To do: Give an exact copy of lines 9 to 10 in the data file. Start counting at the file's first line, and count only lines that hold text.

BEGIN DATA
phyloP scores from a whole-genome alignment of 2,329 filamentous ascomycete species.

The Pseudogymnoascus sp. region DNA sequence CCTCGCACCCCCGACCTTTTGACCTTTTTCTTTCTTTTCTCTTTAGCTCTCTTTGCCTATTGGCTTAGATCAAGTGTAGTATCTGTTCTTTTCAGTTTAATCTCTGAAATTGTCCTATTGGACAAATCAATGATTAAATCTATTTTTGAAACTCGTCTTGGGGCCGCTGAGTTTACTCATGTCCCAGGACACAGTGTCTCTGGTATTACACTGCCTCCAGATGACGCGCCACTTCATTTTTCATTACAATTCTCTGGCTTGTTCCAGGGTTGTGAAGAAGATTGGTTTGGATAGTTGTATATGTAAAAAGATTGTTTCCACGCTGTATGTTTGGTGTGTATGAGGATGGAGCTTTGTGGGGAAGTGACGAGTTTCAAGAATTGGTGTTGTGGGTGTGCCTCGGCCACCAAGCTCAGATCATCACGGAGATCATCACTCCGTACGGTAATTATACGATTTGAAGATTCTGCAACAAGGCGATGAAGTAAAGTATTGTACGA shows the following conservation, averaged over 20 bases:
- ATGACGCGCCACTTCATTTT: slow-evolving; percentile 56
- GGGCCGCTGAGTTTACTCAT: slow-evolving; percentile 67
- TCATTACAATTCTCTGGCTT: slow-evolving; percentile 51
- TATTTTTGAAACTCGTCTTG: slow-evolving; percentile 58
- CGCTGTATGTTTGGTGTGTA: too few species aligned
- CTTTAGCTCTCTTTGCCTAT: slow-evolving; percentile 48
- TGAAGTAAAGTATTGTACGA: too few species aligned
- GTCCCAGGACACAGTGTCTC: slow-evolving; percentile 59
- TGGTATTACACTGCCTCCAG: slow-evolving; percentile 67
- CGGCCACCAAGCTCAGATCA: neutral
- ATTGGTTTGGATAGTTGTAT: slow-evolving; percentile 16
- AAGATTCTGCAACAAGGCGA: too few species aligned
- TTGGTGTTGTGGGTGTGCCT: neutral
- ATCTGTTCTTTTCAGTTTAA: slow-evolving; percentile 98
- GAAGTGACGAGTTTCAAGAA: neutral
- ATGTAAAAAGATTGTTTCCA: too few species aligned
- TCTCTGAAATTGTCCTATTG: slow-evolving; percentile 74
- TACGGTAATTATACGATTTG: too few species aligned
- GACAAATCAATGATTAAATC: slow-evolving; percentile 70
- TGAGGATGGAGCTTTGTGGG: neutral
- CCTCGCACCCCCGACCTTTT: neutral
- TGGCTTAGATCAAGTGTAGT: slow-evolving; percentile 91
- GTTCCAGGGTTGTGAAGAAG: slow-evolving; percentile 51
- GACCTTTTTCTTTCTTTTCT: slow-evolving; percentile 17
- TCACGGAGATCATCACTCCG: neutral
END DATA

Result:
- TGAAGTAAAGTATTGTACGA: too few species aligned
- GTCCCAGGACACAGTGTCTC: slow-evolving; percentile 59